skip to main content

Align pagination links using flexbox

I have recently implemented pagination for posts on my blog.

Each blog post needs to contain one or more links at the end to help the reader navigate to the next or previous post. When a particular post is either first or last on the list there will only be a previous link or a next link respectively.

This is an example of how I needed it.

There are two ways to create this - floats and flexbox. I created two divs to hold the next and prev links, left and right, respectively.

The floats way

It is quite simple to do this using floats. Float the left div to the left and right to the right.

.post-nav .left {
    float: left;
}

.post-nav .right {
    float: right;
    text-align: right;
}

Let us add practical blog post titles to see how it holds up.

The left div took all available space and kicked the right div out of its way and into the next line. Since width is not specified for these two divs, they will take as much width as needed. This is because by default width is specified to be the width of the actual content.

Let us set some width to the left and right divs. I usually set 45% so that the links don't bump into each other. Even if they fit on one line, they will still look like one giant link.

.post-nav div {
    width: 45%
}

This looks much better.

So I wanted to extend this content for the page navigation on the blog home page. Initially, page navigation looked like this. There is also a page number div between the next and prev links.

Let us add float classes to the next and prev links.

Since all divs inside .pagination have a 45% width, the middle div and the right div are kicked off onto next lines.

We could change the .middle class to be an inline element.

.middle {
  display: inline;
}

But this would only work as long as the page number is a relatively smaller number or until the left and right divs don't use up 100% of their 45% of the total width.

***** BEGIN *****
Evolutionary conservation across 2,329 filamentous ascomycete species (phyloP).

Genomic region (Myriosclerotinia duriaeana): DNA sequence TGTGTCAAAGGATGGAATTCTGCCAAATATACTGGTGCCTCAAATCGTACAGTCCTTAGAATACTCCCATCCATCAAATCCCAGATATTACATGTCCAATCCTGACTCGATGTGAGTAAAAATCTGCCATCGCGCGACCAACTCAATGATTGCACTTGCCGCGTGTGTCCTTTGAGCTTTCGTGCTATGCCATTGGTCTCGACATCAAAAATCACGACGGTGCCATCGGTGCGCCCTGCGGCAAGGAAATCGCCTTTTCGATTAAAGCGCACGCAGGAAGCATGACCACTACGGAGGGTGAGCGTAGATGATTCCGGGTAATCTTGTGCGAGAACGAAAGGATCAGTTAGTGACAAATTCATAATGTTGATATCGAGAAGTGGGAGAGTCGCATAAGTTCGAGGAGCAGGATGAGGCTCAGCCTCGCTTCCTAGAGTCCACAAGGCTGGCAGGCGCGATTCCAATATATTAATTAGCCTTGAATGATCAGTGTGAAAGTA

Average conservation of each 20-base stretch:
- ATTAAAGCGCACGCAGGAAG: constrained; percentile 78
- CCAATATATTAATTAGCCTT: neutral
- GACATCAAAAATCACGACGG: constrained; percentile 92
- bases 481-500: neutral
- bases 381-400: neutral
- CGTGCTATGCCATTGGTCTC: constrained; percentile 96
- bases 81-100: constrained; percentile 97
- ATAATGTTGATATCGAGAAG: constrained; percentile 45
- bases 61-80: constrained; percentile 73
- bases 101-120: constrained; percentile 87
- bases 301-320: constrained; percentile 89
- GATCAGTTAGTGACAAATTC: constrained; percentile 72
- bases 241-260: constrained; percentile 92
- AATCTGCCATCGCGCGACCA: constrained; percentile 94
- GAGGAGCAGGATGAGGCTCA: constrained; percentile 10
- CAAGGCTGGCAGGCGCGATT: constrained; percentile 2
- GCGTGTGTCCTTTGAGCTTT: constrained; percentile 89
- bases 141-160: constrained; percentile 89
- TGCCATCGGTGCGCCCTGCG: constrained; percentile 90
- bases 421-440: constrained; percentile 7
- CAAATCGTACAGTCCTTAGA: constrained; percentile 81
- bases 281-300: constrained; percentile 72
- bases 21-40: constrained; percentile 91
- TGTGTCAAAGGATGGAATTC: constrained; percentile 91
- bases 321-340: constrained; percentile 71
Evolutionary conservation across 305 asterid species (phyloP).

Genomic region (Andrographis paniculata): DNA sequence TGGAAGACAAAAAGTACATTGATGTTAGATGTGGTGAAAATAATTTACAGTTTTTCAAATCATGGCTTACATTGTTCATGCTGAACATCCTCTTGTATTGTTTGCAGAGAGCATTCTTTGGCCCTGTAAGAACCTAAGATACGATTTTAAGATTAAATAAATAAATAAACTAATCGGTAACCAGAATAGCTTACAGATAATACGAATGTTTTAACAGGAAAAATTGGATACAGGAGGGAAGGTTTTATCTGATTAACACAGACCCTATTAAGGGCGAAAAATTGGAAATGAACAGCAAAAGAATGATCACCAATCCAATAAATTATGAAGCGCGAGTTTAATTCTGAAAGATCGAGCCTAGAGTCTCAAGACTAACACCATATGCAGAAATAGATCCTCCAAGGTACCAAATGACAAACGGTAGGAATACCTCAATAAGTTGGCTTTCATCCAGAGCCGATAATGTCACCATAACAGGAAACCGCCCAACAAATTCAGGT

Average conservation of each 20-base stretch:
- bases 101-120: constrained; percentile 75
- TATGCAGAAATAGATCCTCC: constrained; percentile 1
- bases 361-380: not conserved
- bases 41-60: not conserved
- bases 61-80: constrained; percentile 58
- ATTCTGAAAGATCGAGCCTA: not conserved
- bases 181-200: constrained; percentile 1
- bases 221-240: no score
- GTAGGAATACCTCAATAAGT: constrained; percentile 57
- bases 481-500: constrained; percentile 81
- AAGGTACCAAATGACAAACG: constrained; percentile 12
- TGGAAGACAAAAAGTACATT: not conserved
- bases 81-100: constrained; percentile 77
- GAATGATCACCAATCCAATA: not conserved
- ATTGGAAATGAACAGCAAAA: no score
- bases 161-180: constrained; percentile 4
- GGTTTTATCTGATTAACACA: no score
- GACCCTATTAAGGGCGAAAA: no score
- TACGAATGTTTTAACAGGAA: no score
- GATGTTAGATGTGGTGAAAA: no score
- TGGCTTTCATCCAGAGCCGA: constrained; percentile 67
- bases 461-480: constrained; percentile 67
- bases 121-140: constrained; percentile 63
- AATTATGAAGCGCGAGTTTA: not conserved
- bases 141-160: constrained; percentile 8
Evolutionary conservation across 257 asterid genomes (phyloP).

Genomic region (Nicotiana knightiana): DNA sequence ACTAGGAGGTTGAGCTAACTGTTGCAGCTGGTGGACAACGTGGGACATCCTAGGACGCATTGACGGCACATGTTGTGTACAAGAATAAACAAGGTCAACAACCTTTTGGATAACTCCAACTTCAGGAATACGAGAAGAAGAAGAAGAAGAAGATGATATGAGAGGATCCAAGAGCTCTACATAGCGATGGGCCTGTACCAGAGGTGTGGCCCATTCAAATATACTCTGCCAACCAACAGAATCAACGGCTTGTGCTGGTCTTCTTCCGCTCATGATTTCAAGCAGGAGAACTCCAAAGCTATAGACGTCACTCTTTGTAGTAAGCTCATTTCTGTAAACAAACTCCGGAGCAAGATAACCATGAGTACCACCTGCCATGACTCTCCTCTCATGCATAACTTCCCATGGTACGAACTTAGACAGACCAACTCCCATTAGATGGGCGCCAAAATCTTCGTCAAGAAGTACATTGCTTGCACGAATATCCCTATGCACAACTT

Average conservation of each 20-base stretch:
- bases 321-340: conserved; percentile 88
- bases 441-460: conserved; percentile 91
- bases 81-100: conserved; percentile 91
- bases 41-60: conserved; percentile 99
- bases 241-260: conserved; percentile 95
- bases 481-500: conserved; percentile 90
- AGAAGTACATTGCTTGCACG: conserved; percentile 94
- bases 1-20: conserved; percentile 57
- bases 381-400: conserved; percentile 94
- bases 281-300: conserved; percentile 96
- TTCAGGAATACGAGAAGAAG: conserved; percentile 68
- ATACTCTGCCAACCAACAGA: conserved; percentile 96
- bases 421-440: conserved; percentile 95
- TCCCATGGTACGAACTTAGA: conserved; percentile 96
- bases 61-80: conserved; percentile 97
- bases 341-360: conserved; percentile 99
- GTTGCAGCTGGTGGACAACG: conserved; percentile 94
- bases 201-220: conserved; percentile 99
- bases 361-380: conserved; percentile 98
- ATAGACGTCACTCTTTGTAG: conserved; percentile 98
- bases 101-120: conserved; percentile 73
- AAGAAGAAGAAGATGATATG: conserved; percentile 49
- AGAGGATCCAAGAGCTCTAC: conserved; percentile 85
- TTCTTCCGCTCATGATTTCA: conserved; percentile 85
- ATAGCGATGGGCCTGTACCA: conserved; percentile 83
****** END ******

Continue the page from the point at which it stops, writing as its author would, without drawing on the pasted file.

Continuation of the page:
So, what do we do then?

Instead of using crazy fixes with margins, adjusting percentage widths, Javascript or any other centering techniques, we can simply switch to flexbox.

The flexbox way

The display property of parent container needs to be set to flex. This will trigger a new layout mode for this container called the flexbox layout and all the child elements of this container will become flex items.

.pagination {
    display: flex;
}

Now, all we need to do is set flex property on the left, middle and right divs and assign it a value of 1. This will divide the parent container into three parts and assign each part to a child elemen making it an equal split.

.pagination {
    display: flex;
}
.left {
    flex: 1;
}
.middle{
    flex: 1;
}
.right {
    flex: 1;
}

I added a border to each pagination div to make it clear that even though the text alignment looks out of place, we can still see that the available width is split perfectly into three pieces.

Hover over the pagination div to see the equal split of width.

With the equal split in place, we can do a little clean up to align text in pagination divs properly.

.left {
    flex: 1;
}

.middle {
    flex: 1;
    text-align: center;
}

.right {
    flex: 1;
    text-align: right;
}

Now even if you have a lot of text in the links, flexbox will still lay the pagination links as above. I have also updated the pagination to a larger number.

If you want to vertically align the page number, you can set the align-items property on the parent container to center.

This is probably the simplest of the examples of the flexbox features. Flexbox is capable of so much more and is used in more complex scenarios. Coupled with media queries, flexbox makes it easier to achieve responsive layouts as well.

I use flexbox frequently for aligning items inside a page layout. On my blog, the top navigation, a few responsive things, and pagination are laid out using flexbox.